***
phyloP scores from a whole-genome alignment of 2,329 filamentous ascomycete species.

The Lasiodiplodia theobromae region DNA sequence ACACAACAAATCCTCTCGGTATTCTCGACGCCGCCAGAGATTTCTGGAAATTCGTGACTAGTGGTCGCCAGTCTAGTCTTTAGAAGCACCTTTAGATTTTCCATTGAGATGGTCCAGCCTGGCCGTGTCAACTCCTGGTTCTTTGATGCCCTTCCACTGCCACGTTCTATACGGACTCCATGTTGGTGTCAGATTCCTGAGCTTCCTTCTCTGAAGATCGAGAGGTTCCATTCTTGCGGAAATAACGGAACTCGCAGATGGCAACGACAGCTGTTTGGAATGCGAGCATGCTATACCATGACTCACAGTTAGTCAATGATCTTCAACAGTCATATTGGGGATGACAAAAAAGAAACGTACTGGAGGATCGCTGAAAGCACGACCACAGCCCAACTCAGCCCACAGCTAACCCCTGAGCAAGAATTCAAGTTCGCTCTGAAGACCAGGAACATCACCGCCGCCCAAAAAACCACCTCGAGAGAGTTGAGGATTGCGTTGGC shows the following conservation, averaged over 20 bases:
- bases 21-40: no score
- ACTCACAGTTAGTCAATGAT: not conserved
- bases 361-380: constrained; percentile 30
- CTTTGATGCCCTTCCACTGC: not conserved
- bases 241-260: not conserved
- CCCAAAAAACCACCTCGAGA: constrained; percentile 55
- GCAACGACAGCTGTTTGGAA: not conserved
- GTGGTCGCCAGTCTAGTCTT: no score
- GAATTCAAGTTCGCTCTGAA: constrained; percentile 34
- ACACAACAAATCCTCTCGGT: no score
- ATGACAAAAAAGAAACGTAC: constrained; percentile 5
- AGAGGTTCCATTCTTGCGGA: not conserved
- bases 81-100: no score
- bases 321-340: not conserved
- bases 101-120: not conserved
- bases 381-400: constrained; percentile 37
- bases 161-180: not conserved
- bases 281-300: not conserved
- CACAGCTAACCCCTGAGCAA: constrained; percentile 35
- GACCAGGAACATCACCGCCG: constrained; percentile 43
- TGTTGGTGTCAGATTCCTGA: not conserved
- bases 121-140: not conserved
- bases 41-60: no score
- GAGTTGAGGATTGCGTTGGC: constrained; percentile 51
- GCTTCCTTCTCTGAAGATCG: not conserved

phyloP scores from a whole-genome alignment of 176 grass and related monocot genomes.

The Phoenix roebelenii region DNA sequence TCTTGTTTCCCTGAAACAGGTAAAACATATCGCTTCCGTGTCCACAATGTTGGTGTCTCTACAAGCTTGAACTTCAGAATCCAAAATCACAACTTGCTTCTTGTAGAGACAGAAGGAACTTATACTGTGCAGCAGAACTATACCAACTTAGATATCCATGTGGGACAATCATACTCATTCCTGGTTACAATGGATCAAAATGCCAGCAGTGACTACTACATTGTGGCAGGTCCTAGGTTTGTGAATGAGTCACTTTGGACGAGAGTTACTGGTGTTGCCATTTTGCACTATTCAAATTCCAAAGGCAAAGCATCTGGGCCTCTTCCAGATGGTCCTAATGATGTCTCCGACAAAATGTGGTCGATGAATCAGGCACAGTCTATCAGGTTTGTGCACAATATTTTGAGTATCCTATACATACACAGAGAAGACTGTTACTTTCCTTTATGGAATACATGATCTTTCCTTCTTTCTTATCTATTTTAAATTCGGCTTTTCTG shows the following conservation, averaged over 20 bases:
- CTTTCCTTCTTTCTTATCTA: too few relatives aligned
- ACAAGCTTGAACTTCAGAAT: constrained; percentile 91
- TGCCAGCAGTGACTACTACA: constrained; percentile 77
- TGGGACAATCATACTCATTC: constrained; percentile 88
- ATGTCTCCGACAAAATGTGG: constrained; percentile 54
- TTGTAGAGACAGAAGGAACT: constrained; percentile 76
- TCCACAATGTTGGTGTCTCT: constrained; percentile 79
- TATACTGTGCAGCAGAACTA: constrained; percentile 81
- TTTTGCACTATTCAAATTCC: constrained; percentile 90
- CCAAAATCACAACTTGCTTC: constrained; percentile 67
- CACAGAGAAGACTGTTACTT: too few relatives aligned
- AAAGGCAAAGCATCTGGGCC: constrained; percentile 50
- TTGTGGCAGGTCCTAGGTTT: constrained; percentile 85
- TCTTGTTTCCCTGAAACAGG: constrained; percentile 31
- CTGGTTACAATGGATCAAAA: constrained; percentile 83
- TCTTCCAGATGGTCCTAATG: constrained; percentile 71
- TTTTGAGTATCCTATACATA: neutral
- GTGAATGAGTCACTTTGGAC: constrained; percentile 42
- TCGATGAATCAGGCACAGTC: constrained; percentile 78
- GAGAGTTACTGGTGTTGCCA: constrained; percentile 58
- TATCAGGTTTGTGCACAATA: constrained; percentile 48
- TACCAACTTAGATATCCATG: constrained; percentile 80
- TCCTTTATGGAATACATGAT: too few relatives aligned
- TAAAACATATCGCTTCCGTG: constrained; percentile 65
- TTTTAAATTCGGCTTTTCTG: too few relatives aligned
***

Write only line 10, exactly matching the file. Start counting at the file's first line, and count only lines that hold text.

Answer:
- GTGGTCGCCAGTCTAGTCTT: no score